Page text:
Some of the questions I get asked by kids, parents and teachers...
Will you come and talk to my class or a group at my school?
I LOVE school visits! Please get in touch and we can chat about it.
Do you write full time?
No. Writing fits around my teaching, editing the Write On magazine, and family things. I don't think I'd like to write full time, I get too much information and inspiration away from my writing desk. I do write everyday though.
Do you love writing?
Yes. Some parts of writing are harder than others, and the hard parts aren't always the same with every story or book.
Do you do more than one draft?
I do dozens and dozens of drafts! Sometimes something I've previously chucked out becomes useful again in later drafts and I use it again, sometimes in a completely different story. I spend a lot of time with my editors at Hachette polishing the story.
What do you think makes the perfect sentence?
It leaves the reader either completely satisfied or desperate for more.
What advice do you have for people who would like to get published?
Write. Keep writing, and then write some more. And read, read, read. Find a group of other writers to support you in your journey, join classes. Your Mum and grandchildren are not reliable critics so find someone who is, like a critic group or a manuscript assessor. And then once it's as good as it can be, submit it, but follow the guidelines on the publishers website to the letter.
Can you come and talk to my class or year group about your books and writing?
Sure can, drop me a line and we can talk about it.
Can we still get the books from The Worry Bug Project?
The NZ Red Cross has recently granted money for the Worry Bug resources to be revamped digitally in a new project called 'The Rising Tide' project for use online. They will be available in early 2024.
I'm a kid and would like to get published. Is that even possible?
Yes! New Zealand has some fantastic opportunities for kids to get their short stories and poems published, and opportunities for young illustrators and artists too. Check out Write On and Toitoi for more information. You can find copies of these magazines in your school and public library.
You write a lot in rhyme. Is that hard?
I love to write in rhyme and when I'm in the flow of a new book my thoughts start to follow the rhyming pattern, and then sometimes I even start speaking in the pattern which drives my kids bonkers. I listen to a lot of music while I'm doing other tasks and that really helps me find rhymes. I especially like Reb Fountain and Leonard Cohen.
I love getting emails from readers - I answer them all!
What made you write the book Rising Tide?
My first book was 'Wishes and Worries' and it was for kids from about 5-8 years old. Teachers liked using it and they asked if I would write one for older kids. The NZ Red Cross thought that was a great idea and agreed to help pay for the new book. I could see the kids at my own children's school were having some issues with anxiety from the earthquakes and so I was really motivated to write the book.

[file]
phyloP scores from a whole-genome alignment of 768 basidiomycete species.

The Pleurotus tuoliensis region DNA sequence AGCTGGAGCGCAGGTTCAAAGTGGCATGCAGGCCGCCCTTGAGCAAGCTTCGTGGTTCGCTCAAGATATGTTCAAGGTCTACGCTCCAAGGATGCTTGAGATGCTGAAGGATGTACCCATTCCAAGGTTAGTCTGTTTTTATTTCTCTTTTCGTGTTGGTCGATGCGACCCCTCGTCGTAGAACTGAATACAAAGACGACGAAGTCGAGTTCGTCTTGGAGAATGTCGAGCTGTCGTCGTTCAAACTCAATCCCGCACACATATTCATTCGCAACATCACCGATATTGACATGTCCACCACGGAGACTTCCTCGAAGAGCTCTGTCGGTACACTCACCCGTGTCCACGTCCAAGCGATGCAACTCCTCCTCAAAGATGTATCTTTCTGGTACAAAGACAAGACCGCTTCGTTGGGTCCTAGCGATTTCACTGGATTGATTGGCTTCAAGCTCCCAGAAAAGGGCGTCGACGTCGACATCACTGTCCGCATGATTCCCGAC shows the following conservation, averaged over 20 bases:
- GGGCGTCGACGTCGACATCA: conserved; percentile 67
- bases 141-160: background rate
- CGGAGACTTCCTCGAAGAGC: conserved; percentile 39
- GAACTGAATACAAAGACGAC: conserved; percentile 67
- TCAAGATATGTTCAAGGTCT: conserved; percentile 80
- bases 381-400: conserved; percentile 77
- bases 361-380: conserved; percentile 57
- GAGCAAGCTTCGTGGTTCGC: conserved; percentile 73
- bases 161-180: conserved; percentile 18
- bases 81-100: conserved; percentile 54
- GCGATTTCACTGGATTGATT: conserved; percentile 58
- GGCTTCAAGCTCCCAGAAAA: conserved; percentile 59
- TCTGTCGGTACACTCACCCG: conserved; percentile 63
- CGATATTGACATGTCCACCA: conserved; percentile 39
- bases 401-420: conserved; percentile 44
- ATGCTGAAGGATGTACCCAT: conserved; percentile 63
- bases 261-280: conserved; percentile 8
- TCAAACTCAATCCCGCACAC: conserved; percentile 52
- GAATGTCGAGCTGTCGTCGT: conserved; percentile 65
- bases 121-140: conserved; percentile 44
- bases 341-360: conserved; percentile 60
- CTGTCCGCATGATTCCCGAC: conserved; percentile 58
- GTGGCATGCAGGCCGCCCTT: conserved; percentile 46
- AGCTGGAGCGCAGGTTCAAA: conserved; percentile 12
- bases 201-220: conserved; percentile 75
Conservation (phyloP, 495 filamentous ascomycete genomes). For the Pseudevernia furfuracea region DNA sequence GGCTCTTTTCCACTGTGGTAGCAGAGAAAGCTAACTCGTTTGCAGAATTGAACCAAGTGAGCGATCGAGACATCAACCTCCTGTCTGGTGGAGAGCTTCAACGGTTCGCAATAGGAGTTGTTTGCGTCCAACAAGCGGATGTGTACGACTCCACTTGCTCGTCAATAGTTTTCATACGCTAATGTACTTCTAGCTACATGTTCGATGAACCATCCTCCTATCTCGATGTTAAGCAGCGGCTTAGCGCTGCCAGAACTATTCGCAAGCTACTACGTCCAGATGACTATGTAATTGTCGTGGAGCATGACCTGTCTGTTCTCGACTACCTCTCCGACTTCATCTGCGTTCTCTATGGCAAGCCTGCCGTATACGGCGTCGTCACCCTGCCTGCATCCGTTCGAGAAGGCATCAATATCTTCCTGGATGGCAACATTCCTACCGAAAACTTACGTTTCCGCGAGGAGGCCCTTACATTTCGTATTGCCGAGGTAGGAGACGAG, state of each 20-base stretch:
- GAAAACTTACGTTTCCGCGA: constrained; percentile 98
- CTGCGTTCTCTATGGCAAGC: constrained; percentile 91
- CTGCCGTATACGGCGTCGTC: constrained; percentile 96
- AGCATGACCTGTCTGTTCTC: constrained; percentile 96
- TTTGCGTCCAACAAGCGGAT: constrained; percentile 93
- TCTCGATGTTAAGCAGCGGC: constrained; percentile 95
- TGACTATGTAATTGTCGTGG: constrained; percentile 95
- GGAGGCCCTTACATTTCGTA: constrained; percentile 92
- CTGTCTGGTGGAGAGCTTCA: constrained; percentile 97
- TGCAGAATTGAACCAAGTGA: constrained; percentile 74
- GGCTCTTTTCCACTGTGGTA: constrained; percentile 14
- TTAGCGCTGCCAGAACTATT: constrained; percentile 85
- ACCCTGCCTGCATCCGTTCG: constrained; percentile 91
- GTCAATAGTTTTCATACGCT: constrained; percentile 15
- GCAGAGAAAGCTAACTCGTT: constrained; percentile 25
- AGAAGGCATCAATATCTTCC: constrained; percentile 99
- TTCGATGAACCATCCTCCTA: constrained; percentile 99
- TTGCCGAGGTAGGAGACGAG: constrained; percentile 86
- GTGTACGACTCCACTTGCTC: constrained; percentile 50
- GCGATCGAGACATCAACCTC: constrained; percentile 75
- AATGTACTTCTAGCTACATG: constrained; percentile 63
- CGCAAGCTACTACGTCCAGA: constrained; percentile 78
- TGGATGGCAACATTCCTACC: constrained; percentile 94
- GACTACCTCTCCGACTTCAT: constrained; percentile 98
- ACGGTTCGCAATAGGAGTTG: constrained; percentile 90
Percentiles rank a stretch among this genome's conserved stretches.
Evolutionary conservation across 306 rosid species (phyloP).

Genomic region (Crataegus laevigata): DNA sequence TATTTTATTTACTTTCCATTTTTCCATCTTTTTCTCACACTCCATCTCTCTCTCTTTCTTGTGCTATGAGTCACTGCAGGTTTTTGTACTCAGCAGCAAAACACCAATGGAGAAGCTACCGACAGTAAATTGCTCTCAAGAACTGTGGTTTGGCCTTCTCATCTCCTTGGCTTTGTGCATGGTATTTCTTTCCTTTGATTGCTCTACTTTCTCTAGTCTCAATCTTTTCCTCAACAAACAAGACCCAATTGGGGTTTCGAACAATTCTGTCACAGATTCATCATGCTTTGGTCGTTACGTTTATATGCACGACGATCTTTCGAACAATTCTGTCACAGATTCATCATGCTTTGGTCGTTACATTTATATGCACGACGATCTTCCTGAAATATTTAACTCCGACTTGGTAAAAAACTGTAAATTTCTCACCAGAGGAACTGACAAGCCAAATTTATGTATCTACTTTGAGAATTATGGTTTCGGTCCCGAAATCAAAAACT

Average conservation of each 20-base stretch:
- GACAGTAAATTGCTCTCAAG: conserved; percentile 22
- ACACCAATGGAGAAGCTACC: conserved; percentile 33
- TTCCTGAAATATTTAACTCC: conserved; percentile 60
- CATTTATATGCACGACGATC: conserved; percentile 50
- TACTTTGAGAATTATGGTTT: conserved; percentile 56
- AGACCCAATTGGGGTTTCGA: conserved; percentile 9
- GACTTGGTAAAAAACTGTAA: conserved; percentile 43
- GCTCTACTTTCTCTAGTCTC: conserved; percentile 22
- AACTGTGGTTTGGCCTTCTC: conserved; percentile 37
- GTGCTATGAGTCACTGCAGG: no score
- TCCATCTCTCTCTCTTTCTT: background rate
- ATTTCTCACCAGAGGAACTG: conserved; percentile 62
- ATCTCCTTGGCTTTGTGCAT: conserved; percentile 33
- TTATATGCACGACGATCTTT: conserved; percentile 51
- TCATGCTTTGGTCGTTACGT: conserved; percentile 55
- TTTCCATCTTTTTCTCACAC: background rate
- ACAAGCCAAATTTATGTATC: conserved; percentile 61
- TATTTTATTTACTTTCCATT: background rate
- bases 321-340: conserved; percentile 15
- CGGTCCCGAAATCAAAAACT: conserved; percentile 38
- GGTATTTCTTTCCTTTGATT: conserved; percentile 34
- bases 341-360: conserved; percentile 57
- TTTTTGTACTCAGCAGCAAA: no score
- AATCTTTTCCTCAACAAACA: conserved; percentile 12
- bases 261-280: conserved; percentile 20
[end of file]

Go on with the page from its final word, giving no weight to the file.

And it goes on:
Can you tell me about the process of writing 'Rising Tide'?
It took about a year. First I thought about the character and setting. I spent a lot of time talking to Ari in my head. It really helps to do that when you're writing a story because once you feel you know your character well you can easily imagine them in different situations and you can imagine how they might react to something. Once I started writing the book I probably did about 12 drafts before I was ready for someone else to read it. The first person is often the developmental editor. They go through and check that it makes sense and the timeline is ok, they ask questions like 'could the Dad really climb back up the bank?' and 'would a kid really do that?'. Then the author makes more changes. Then it goes to the line editor (sometimes called a copy editor) and its their job to proof read it for any spelling mistakes, they also check any words in te reo etc. Then it's another check by the author and then it's usually ready for the designer to set it up ready for printing.
Why did you choose a main character that had anxiety instead of a hero?
I think this is an interesting question. I suppose we all have a different idea of what makes a hero. I think people who try to overcome difficulties are heroic. Ari has some anxiety but there is a lot more to him than just his mental health. We don't get to know everything about Ari in the book but we do find out that he cares deeply about his friends and family and that he's resourceful and brave. Having trouble with reading and worrying are just small parts of who Ari is. I think most people don't think of themselves as heroes but then something happens in their life and they have to find some strength to keep going that they didn't know they had, and they discover that they are heroes after all.
Did you write Rising Tide about someone you know or did you relate yourself to the main character?
Not entirely but most characters in stories have things about them that are from people the author has met. Ari is based on a kid that lived across the road from me when I was was growing up in Napier called Moira and Ari's Dad has some similarities from another Dad I know. The setting is mostly made up but there are parts of it that I got from Okains Bay and Karitane and put them together with some imaginary elements to make a new place. I wanted the reader to be able to imagine it easily but also to maybe feel like they might have been there once.